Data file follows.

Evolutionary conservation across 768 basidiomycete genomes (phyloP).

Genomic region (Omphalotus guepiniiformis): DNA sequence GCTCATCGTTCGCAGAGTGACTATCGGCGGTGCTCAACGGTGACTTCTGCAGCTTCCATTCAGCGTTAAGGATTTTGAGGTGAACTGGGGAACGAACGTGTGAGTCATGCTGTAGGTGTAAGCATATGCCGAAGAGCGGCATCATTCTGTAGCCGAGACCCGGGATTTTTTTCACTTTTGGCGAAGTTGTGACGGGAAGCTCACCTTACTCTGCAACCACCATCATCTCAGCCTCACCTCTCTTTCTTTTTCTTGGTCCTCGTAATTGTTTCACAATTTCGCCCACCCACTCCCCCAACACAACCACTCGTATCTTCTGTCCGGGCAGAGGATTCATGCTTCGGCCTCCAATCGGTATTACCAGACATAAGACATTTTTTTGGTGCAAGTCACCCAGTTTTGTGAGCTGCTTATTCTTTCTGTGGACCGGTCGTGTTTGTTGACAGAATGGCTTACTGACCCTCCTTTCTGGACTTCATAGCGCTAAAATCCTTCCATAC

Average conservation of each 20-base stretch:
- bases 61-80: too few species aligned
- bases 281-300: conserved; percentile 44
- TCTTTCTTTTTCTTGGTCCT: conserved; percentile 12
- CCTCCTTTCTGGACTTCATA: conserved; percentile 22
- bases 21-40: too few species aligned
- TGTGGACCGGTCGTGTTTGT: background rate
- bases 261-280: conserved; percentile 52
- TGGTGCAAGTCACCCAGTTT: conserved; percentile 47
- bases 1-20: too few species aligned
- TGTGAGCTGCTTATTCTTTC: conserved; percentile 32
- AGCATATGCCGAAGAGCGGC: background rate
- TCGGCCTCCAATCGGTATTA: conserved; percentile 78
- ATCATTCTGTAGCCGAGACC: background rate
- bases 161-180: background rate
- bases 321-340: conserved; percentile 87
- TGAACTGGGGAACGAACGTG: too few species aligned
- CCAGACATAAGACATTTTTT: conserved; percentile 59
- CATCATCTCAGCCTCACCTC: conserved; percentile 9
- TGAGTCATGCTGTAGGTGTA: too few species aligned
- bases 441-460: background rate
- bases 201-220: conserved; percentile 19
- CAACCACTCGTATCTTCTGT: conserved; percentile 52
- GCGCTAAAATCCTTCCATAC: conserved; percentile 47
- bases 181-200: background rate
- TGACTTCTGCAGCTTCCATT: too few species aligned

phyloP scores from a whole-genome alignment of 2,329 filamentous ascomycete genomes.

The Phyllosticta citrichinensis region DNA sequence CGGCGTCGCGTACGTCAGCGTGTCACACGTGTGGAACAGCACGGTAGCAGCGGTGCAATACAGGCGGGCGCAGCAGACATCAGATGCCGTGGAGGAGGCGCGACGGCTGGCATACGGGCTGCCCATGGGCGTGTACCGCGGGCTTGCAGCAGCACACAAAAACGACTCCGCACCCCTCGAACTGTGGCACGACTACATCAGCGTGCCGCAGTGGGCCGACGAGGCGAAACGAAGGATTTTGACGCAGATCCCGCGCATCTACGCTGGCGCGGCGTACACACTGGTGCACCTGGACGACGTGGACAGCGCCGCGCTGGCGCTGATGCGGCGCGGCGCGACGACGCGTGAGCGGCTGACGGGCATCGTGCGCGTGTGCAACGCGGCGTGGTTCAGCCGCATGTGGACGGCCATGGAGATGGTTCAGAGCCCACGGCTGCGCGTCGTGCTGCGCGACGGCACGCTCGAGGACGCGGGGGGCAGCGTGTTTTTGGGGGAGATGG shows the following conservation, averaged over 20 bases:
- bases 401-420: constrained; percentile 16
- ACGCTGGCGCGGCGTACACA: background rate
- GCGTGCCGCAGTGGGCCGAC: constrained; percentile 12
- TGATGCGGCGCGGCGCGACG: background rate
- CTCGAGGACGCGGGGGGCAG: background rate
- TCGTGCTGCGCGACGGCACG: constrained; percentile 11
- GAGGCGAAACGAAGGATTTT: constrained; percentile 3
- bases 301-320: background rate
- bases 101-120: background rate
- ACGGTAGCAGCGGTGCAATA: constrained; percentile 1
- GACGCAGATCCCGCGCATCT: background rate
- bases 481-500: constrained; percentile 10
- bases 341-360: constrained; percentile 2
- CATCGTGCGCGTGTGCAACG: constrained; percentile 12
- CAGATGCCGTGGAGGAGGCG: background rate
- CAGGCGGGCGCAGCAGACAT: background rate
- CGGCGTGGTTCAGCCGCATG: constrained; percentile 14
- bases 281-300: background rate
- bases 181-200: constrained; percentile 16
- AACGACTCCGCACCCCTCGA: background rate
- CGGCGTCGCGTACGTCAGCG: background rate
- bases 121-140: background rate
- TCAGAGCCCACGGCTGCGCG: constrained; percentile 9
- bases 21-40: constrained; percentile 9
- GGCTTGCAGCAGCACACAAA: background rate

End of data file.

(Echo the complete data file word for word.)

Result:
Evolutionary conservation across 768 basidiomycete genomes (phyloP).

Genomic region (Omphalotus guepiniiformis): DNA sequence GCTCATCGTTCGCAGAGTGACTATCGGCGGTGCTCAACGGTGACTTCTGCAGCTTCCATTCAGCGTTAAGGATTTTGAGGTGAACTGGGGAACGAACGTGTGAGTCATGCTGTAGGTGTAAGCATATGCCGAAGAGCGGCATCATTCTGTAGCCGAGACCCGGGATTTTTTTCACTTTTGGCGAAGTTGTGACGGGAAGCTCACCTTACTCTGCAACCACCATCATCTCAGCCTCACCTCTCTTTCTTTTTCTTGGTCCTCGTAATTGTTTCACAATTTCGCCCACCCACTCCCCCAACACAACCACTCGTATCTTCTGTCCGGGCAGAGGATTCATGCTTCGGCCTCCAATCGGTATTACCAGACATAAGACATTTTTTTGGTGCAAGTCACCCAGTTTTGTGAGCTGCTTATTCTTTCTGTGGACCGGTCGTGTTTGTTGACAGAATGGCTTACTGACCCTCCTTTCTGGACTTCATAGCGCTAAAATCCTTCCATAC

Average conservation of each 20-base stretch:
- bases 61-80: too few species aligned
- bases 281-300: conserved; percentile 44
- TCTTTCTTTTTCTTGGTCCT: conserved; percentile 12
- CCTCCTTTCTGGACTTCATA: conserved; percentile 22
- bases 21-40: too few species aligned
- TGTGGACCGGTCGTGTTTGT: background rate
- bases 261-280: conserved; percentile 52
- TGGTGCAAGTCACCCAGTTT: conserved; percentile 47
- bases 1-20: too few species aligned
- TGTGAGCTGCTTATTCTTTC: conserved; percentile 32
- AGCATATGCCGAAGAGCGGC: background rate
- TCGGCCTCCAATCGGTATTA: conserved; percentile 78
- ATCATTCTGTAGCCGAGACC: background rate
- bases 161-180: background rate
- bases 321-340: conserved; percentile 87
- TGAACTGGGGAACGAACGTG: too few species aligned
- CCAGACATAAGACATTTTTT: conserved; percentile 59
- CATCATCTCAGCCTCACCTC: conserved; percentile 9
- TGAGTCATGCTGTAGGTGTA: too few species aligned
- bases 441-460: background rate
- bases 201-220: conserved; percentile 19
- CAACCACTCGTATCTTCTGT: conserved; percentile 52
- GCGCTAAAATCCTTCCATAC: conserved; percentile 47
- bases 181-200: background rate
- TGACTTCTGCAGCTTCCATT: too few species aligned

phyloP scores from a whole-genome alignment of 2,329 filamentous ascomycete genomes.

The Phyllosticta citrichinensis region DNA sequence CGGCGTCGCGTACGTCAGCGTGTCACACGTGTGGAACAGCACGGTAGCAGCGGTGCAATACAGGCGGGCGCAGCAGACATCAGATGCCGTGGAGGAGGCGCGACGGCTGGCATACGGGCTGCCCATGGGCGTGTACCGCGGGCTTGCAGCAGCACACAAAAACGACTCCGCACCCCTCGAACTGTGGCACGACTACATCAGCGTGCCGCAGTGGGCCGACGAGGCGAAACGAAGGATTTTGACGCAGATCCCGCGCATCTACGCTGGCGCGGCGTACACACTGGTGCACCTGGACGACGTGGACAGCGCCGCGCTGGCGCTGATGCGGCGCGGCGCGACGACGCGTGAGCGGCTGACGGGCATCGTGCGCGTGTGCAACGCGGCGTGGTTCAGCCGCATGTGGACGGCCATGGAGATGGTTCAGAGCCCACGGCTGCGCGTCGTGCTGCGCGACGGCACGCTCGAGGACGCGGGGGGCAGCGTGTTTTTGGGGGAGATGG shows the following conservation, averaged over 20 bases:
- bases 401-420: constrained; percentile 16
- ACGCTGGCGCGGCGTACACA: background rate
- GCGTGCCGCAGTGGGCCGAC: constrained; percentile 12
- TGATGCGGCGCGGCGCGACG: background rate
- CTCGAGGACGCGGGGGGCAG: background rate
- TCGTGCTGCGCGACGGCACG: constrained; percentile 11
- GAGGCGAAACGAAGGATTTT: constrained; percentile 3
- bases 301-320: background rate
- bases 101-120: background rate
- ACGGTAGCAGCGGTGCAATA: constrained; percentile 1
- GACGCAGATCCCGCGCATCT: background rate
- bases 481-500: constrained; percentile 10
- bases 341-360: constrained; percentile 2
- CATCGTGCGCGTGTGCAACG: constrained; percentile 12
- CAGATGCCGTGGAGGAGGCG: background rate
- CAGGCGGGCGCAGCAGACAT: background rate
- CGGCGTGGTTCAGCCGCATG: constrained; percentile 14
- bases 281-300: background rate
- bases 181-200: constrained; percentile 16
- AACGACTCCGCACCCCTCGA: background rate
- CGGCGTCGCGTACGTCAGCG: background rate
- bases 121-140: background rate
- TCAGAGCCCACGGCTGCGCG: constrained; percentile 9
- bases 21-40: constrained; percentile 9
- GGCTTGCAGCAGCACACAAA: background rate